Zoning Analysis

Zoning Analysis
1.0 Introduction
For zoning to be an effective community development tool, it must recognize the unique land use
characteristics of the various portions of the community. The Lawrence Zoning Ordinance has
numerous features that are appropriate to the development pattern of the community. However,
in some cases, there is a tendency to employ a "one size fits all" approach.
The Reviviendo Gateway District (Gateway) is characterized by access to the regional highway
network and the historic land use patterns of the North Common neighborhood, downtown
Lawrence, and the Mill District. In this area, the current zoning ordinance creates unnecessary
obstacles to reinvestment. The redevelopment potential, as outlined in the vision statement,
cannot be achieved given current zoning regulations. These regulations minimize reinvestment
opportunities for both residential and commercial development by creating use, rehabilitation,
and procedural barriers that effectively minimize property values, regardless of the regional
access and historic attributes of the area.
The following report illustrates specific zoning issues that, taken individually and together, need
to be addressed if long-term and sustainable reinvestment is to occur consistent with the goals of
the Reviviendo Gateway Initiative.
2.0 Residential Use
The role of housing is an often overlooked but key element in any long-term economic
development effort. In many instances housing is the important initial step necessary to attract
new commercial activity, since it creates a market for local business activity. Specifically, new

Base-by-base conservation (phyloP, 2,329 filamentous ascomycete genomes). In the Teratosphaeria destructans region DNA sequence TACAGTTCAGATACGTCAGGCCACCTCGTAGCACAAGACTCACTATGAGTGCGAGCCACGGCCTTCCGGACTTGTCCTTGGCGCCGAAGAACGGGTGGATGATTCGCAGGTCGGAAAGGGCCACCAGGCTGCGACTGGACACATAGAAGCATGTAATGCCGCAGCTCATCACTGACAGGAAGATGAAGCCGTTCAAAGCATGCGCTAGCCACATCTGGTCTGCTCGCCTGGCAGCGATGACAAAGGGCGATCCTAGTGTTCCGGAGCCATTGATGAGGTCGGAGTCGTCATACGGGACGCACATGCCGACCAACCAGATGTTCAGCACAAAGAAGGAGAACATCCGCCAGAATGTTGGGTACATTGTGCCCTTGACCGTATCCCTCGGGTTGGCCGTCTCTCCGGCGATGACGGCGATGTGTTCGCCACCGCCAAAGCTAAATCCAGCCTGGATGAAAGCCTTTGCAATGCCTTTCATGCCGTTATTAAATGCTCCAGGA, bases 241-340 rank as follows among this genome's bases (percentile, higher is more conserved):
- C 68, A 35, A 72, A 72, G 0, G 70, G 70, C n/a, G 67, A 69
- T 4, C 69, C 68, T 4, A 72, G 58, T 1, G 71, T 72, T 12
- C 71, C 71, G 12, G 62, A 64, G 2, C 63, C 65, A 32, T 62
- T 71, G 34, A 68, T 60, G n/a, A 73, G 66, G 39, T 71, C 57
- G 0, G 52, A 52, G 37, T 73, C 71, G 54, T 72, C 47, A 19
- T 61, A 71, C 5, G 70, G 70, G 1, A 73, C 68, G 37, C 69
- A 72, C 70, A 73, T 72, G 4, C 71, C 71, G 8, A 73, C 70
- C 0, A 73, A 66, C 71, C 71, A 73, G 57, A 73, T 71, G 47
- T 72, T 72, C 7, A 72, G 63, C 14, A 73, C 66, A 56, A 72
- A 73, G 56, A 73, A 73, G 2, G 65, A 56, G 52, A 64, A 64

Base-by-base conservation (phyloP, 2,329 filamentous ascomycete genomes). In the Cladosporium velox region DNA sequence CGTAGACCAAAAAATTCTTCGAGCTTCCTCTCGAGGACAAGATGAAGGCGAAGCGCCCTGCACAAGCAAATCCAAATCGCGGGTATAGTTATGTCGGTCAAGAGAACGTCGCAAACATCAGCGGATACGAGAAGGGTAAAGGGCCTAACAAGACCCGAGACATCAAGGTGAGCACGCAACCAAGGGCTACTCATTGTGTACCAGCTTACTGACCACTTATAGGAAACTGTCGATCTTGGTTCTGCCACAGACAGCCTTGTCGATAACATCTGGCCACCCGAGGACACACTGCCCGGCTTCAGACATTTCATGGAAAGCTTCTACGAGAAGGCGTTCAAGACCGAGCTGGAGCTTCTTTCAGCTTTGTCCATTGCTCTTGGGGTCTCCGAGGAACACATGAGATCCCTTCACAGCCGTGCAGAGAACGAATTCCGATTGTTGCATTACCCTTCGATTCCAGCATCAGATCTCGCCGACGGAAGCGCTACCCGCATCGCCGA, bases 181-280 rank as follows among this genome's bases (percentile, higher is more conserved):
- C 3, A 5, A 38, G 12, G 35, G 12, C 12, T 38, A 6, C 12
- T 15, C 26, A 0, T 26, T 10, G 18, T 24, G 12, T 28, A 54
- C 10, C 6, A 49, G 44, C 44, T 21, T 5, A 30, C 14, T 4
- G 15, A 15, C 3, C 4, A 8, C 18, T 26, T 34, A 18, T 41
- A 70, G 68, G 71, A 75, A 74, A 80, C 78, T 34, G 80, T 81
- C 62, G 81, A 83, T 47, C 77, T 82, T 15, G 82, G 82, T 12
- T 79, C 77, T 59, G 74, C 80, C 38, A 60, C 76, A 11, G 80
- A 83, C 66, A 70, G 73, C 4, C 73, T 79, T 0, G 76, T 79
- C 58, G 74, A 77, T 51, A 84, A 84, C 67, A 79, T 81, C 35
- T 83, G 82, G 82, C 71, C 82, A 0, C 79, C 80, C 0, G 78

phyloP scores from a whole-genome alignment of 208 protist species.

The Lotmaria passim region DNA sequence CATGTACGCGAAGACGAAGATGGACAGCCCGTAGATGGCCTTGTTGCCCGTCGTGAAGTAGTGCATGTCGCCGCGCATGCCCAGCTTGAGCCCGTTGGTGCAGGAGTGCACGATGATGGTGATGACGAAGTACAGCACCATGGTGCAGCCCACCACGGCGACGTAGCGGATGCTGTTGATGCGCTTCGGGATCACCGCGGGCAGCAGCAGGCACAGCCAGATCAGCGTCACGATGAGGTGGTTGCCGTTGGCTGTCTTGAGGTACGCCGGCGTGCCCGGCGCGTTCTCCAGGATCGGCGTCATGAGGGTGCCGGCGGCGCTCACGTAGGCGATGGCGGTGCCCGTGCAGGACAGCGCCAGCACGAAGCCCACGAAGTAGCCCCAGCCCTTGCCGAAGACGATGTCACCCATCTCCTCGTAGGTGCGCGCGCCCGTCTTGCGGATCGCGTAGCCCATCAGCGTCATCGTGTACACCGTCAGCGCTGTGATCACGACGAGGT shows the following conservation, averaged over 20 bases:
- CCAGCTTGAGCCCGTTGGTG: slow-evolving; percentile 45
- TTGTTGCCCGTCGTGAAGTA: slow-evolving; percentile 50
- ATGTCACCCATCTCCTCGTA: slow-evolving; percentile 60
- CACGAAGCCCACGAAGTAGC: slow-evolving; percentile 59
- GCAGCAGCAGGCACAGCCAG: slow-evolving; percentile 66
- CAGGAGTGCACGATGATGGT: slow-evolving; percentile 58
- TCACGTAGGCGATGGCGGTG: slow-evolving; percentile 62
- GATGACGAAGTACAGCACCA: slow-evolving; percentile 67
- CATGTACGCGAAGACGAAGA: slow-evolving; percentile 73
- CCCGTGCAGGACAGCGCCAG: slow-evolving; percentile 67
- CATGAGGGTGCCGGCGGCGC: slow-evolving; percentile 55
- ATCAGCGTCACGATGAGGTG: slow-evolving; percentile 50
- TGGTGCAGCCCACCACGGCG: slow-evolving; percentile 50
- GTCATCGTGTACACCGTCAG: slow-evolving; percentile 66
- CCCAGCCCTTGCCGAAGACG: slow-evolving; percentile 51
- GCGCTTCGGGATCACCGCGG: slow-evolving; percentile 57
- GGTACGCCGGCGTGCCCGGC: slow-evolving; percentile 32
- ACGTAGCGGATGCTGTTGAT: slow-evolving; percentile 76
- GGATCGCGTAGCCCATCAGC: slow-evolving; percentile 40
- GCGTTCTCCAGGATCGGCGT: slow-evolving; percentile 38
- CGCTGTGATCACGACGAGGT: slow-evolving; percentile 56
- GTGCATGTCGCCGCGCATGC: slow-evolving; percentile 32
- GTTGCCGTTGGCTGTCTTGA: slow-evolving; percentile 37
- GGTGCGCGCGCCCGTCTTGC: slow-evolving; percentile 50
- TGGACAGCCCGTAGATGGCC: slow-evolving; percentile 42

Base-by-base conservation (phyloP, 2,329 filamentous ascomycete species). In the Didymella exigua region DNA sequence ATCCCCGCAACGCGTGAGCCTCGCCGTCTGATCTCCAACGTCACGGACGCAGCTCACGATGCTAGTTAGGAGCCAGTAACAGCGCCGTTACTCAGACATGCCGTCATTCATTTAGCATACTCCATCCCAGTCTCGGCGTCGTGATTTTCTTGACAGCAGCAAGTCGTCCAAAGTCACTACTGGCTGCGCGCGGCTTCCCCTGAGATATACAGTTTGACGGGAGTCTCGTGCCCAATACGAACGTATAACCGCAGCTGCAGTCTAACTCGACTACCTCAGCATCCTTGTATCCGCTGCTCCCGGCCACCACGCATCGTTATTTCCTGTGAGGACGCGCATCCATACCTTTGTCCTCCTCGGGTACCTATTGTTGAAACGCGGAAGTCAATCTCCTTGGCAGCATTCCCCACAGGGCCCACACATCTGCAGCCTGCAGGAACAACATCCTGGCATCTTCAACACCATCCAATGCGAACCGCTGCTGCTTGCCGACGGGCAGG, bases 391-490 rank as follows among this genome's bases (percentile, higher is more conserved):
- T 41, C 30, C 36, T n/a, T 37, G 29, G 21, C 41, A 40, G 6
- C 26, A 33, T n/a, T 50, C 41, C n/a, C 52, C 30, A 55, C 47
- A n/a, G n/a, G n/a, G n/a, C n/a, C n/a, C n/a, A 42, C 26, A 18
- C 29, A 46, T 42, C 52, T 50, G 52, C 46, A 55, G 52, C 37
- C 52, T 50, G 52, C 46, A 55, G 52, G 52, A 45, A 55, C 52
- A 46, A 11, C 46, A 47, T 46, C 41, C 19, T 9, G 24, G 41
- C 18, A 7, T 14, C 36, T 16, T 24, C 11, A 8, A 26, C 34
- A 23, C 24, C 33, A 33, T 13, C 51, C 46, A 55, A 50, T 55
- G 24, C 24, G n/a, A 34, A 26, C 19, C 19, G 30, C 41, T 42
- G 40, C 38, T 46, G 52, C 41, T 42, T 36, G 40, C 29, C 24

housing provides additional disposable income and is the major factor in creating a viable
primary market area. For any area to become a functioning regional commercial center it needs
first to become a successful local commercial center. It is highly unlikely that a failed or
underachieving commercial area will attract regional attention. Future regional economic success
depends on the short-term reconstruction of the primary market area, and additional housing is
the key to a successful primary market area.
Unfortunately, our review indicates that current zoning policies discourage residential reinvestment. Essentially, the normal residential rehabilitation process has been short-circuited by
a number of dimensional, use, and procedural requirements. We find that the following issues
need to be addressed if long-term and sustainable redevelopment of any significant volume is to
a) Minimum Lot Sizes
The current lot minimum of 10,000 square feet in the Residence 3 (R3) District, a zoning district
that comprises almost half of the Reviviendo Gateway District, has no relationship to the historic
or existing lot sizes in the area. The current regulations essentially create a large number of nonconforming lots. The overall effect is to discourage residential investment by making reuse of
existing residential lots contingent on difficult lot consolidation efforts or by Board of Appeal
decisions that can be easily appealed. Requiring a suburban residential density at the urban core
of the community increases the cost of housing both in terms of land assembly and procedural
complications. The net effect is to reduce the property value of existing residential lots in an area
that already exhibits some the lowest residential property values in the Commonwealth.
b) Dwelling Unit Density
The requirement of one dwelling per 5,000 square feet essentially prevents two-family
developments on lots less than 10,000 square feet. Ironically, many quality two-family
neighborhoods in Lawrence are comprised of lots with less than 10,000 square feet and with a
development density less than one dwelling unit per 5,000 square feet.
The one unit per 5,000 square feet of lot area requirement simply compounds the negative impact
of the current minimum lot requirements. It seriously retards the development of a new twofamily house on lots less than 10,000 square feet. Section 29-13e permits rehabilitation and